You see a glass and you think you can probably fill it with water. You see a phone and you figure you can make a call or check the messages. You’re not desperately trying to jam bread into the toilet or use soup on the sofa just because videogames. There are obviously some limits and I was playing a prototype so I don’t have an exact feeling for how that will play out in the long term – how closely the game’s concept of reasonable expectation and mine will mesh, or whether I’ll ever be able to fully let go of the watermelon/sousaphone approach of feeling a bit lost and starting to combine objects to find a foothold.
We talk more about the challenges of making the game, of finding time when already working on something else and having a young family, about how the problem-solving Luis does with his art work has aided him in game design. As we talk he explains the game’s top-down approach and why you only use one mouse button instead of the common WASD-and-mouse navigation of spaces.
“My wife, she doesn’t play games. She hates videogames and I want a game she could play. That’s why it’s top down. If it was first person just being able to look around is super hard for most people. I wanted to take [out] that barrier but still have the depth of gameplay. Top-down allows you to do that. There’s still depth and intimacy, but you’re only using the mouse, one button.”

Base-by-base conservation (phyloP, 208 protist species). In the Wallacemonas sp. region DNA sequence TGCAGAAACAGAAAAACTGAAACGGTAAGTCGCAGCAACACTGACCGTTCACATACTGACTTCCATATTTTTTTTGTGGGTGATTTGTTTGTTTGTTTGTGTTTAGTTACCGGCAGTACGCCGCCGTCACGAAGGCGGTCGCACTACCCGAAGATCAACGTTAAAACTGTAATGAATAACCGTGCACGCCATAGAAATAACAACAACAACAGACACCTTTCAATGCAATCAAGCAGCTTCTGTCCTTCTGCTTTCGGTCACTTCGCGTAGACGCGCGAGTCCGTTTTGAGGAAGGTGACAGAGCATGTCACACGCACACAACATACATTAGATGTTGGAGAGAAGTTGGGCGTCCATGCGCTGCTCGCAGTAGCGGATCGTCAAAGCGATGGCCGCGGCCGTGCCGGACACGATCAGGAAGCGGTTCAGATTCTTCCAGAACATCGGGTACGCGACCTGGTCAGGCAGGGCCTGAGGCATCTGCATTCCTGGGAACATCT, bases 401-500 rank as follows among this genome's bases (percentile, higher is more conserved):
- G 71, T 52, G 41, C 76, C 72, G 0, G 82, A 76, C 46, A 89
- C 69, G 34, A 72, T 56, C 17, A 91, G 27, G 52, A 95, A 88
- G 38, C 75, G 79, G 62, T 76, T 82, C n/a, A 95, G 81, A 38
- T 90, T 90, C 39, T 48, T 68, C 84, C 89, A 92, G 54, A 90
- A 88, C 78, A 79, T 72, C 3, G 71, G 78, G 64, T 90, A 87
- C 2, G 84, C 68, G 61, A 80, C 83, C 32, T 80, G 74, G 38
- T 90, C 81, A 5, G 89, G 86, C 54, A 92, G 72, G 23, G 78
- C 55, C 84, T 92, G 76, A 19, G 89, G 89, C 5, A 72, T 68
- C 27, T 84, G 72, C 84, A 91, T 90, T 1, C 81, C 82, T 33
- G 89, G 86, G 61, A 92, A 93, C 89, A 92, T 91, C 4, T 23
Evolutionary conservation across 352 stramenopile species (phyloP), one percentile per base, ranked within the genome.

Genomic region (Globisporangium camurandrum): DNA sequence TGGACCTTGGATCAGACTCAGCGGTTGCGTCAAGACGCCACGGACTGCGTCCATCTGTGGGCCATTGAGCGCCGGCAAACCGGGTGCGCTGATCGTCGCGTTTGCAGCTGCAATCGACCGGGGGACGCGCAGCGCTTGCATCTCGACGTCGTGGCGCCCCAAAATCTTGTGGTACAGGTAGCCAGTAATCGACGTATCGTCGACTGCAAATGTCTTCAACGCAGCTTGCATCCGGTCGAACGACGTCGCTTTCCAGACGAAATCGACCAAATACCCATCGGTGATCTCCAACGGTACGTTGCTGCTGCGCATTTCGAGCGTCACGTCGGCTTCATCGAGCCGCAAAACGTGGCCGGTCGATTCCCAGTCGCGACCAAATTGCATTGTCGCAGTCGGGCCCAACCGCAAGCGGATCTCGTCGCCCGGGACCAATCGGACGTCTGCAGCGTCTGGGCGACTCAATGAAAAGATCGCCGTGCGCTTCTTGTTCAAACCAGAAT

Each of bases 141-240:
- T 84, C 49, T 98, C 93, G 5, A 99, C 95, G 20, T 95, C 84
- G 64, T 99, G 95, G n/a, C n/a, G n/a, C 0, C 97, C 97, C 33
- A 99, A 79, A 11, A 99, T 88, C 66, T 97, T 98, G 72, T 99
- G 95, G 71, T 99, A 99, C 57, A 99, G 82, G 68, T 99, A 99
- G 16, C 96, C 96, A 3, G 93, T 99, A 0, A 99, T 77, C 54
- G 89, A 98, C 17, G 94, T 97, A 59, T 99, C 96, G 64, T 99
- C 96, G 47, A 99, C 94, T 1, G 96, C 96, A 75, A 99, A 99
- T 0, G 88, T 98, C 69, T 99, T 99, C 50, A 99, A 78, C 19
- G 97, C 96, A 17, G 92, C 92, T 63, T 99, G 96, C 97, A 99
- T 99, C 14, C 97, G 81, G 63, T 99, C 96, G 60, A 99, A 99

He adds, “You can close the game and think ‘Oh maybe I could use the pills to drug her and what happens if she’s drugged and the guy comes and no-one opens the door. Is he going to break down the door?’ You can play the game without playing the game.”
Over the next few months he and the team he has assembled will make the game a full-time project. The first order of business it to clean up the prototype. After that the focus will switch to the other core aspects which Antonio says will “make or break Twelve Minutes”: animation, writing and character design.
He explains in a blog entry, “I want the characters to express their emotions through the ways they move and behave, with believable dialogue that doesn’t just read like an exposition dump, but actually expands on the game’s dramatic narrative and reveals each character’s nuanced personality.”
What I’ve seen of Twelve Minutes is really promising, although I think a lot will obviously depend on how the game ultimately pans out as you dig deeper as well as the strength of the finished dialogue. I think what appeals to me the most is the intimacy of the space. It’s a small game in terms of its physical space and in terms of each loop, but by spending this time in that small space and exploring emotions and frustrations which your character experiences as the events repeat you should, I hope, get an intense, human-scale drama. Something almost theatrical which zeroes in on this intimate, single set stage.